Data from this study and McClellan and Read (2007) suggest that there does not appear to be a phenotypic link between neritic versus oceanic habitat among juvenile loggerheads tracked from the western North Atlantic. These results differ from Hawkes et al. (2006) where smaller postnesting loggerheads from the Cape Verde Islands were found to forage oceanically, whereas larger postnesting females foraged coastally. Hatase et al. (2006) found that postnesting green turtles off the coast of Japan exhibited both neritic and oceanic foraging strategies; though, there was not a link between size of turtle and habitat use. However, Hatase et al. (2002) did find a size-based dichotomy in habitat use among postnesting loggerheads off of Japan. Regardless, behavioral and phenotypic dichotomies exist among different species and age classes of sea turtle and our data contribute to the arguments that classic life history models are not as simple as once assumed (Witzell 2002; McClellan and Read 2007).
In a study that compared diving behavior between headstart and wild turtles, Keinath (1993) reported that smaller headstarted turtles had higher dive frequencies per 12-h period, spent more time at the surface than larger wild turtles, and exhibited surface-based behavior indicative of the youngest age classes of loggerheads. Keinath (1993) suggested that these differences were due to their oceanic (vs. neritic habitat) selection and the relative ages of the headstart animals (2–3 years vs. an estimated 10–18 years for wild neritic juvenile turtles; NMFS SEFSC 2009). Prior to release, headstart turtles were fed a gel diet to accelerate growth in captivity. Thus, the sizes of headstart turtles were comparable to older wild juveniles found in the Chesapeake Bay (Coles 1999), yet the turtles were only between 2 and 3 years of age.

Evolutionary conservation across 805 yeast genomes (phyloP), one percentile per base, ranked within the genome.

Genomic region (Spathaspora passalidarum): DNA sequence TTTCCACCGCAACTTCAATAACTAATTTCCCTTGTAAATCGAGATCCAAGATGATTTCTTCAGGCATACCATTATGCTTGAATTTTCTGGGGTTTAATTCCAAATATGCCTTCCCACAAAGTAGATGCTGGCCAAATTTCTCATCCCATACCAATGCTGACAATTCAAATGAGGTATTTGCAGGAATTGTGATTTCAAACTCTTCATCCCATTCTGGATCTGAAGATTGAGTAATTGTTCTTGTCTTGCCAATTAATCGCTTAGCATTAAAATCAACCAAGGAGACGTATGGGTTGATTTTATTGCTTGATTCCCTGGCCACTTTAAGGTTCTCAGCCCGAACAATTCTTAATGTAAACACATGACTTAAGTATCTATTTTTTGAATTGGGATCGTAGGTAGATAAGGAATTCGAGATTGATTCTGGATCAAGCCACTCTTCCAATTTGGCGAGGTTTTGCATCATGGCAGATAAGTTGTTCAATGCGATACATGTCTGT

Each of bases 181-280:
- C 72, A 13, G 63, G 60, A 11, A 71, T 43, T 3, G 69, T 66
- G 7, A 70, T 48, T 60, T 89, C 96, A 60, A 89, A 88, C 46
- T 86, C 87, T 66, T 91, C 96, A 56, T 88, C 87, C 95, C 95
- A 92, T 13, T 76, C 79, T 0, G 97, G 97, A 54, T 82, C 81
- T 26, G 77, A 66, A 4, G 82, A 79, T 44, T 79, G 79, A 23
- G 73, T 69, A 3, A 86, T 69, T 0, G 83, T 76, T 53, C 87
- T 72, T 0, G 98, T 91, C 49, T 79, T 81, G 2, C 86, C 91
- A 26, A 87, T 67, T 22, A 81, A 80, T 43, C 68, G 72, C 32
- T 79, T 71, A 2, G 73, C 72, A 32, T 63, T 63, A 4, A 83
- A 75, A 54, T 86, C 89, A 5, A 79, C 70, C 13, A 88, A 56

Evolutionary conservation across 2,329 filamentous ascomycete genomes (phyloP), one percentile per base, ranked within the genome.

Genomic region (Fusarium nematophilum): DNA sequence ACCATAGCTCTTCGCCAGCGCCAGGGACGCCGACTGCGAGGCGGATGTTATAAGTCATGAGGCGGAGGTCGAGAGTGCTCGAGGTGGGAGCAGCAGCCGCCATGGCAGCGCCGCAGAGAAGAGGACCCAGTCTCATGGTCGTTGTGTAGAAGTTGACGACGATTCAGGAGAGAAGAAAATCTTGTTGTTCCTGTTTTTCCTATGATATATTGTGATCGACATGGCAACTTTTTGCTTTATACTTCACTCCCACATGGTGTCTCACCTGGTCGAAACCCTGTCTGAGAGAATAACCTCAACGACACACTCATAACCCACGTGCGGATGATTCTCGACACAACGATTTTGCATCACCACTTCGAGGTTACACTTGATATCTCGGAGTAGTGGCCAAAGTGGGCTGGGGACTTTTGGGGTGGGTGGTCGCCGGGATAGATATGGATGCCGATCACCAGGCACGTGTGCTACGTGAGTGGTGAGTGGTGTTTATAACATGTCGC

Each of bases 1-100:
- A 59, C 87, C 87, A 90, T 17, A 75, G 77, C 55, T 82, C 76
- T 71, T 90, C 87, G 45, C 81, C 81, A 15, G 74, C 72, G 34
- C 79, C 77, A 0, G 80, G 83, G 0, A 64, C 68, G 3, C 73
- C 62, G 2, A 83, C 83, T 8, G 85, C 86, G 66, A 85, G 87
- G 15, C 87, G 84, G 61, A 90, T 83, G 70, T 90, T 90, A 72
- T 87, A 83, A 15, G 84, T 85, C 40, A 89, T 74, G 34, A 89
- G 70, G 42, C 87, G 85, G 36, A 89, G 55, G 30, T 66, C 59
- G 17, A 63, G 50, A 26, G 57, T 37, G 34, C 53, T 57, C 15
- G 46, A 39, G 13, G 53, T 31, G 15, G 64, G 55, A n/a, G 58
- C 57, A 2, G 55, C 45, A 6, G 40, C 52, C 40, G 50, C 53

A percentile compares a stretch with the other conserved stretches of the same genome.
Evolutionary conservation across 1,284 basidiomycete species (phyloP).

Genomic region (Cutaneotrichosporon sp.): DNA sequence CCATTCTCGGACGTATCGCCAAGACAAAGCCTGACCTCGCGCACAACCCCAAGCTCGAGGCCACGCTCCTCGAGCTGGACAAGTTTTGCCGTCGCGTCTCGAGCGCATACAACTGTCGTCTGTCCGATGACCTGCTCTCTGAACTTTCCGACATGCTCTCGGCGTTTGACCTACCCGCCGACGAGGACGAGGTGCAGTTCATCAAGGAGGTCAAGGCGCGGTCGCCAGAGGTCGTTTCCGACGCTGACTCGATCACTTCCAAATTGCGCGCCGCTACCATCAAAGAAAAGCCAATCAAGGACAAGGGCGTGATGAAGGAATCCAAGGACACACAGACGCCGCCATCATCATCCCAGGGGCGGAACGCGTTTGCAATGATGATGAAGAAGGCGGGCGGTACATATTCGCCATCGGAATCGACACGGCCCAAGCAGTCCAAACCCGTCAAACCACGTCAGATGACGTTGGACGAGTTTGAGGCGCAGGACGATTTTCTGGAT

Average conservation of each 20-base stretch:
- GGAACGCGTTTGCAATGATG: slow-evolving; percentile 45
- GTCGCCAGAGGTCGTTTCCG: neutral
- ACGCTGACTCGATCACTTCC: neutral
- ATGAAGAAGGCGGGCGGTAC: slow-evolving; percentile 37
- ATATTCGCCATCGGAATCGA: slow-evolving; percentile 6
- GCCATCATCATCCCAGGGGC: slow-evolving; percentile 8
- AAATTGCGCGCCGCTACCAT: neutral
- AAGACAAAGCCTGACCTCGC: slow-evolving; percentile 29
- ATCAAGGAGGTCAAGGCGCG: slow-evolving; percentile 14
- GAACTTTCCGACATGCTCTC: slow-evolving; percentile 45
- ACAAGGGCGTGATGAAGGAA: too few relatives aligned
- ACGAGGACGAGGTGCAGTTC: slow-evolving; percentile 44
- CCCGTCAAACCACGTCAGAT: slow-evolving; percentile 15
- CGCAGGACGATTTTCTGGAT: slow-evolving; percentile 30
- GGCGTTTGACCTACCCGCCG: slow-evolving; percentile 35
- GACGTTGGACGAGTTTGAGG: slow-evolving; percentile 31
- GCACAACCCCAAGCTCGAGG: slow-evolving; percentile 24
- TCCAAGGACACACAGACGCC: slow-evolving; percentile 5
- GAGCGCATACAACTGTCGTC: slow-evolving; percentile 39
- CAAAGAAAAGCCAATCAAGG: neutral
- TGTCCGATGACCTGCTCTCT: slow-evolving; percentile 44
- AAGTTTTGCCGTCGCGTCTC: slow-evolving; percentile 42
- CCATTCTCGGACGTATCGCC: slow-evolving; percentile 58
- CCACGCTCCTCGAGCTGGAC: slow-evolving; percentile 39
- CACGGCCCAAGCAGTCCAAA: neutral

While none of the oceanic turtles in this study exhibited fidelity to a discrete oceanographic region their movements were constrained by SST to waters of >10°C. It is possible that this lack of fidelity to a specific area may reflect, in part, resource availability. The North Atlantic is one of the most productive regions among the world’s oceans and is a common foraging habitat for leatherback sea turtles (Dermochelys coriacea) (Saba et al. 2008). However, the North Atlantic’s harsh winters would restrict turtles to the warmer Gulf Stream waters during the colder months. This suggests that year-round oceanic foraging behavior may comprise two strategies: (1) in the later winter/early spring through the summer, turtles take advantage of the highly productive North Atlantic spring bloom when prey availability is high and SST begins to warm; and (2) during the fall and winter months, turtles must move closer to the warmer Gulf Stream, relying on frontal zones associated with the Gulf Stream and near-by mesoscale eddies for prey hotspots. Similarly, in the northeast Atlantic, Witt et al. (2007) noted decreased leatherback sightings in the late fall and winter, as well as a latitudinal size gradient where larger turtles were found further north. Leatherback turtles feed exclusively on gelatinous zooplankton and utilize the North Atlantic during the spring, summer, and fall (Saba et al. 2008) but have yet to be observed over-wintering there (James et al. 2005b) as one loggerhead did in this study. Leatherbacks are larger and can tolerate cooler temperatures (James et al. 2006) than loggerheads, yet they still return to tropical waters every winter. This suggests that prey associated with the northern Gulf Stream during the winter may not be suitable for leatherbacks, forcing the leatherbacks to migrate south for sufficient resources.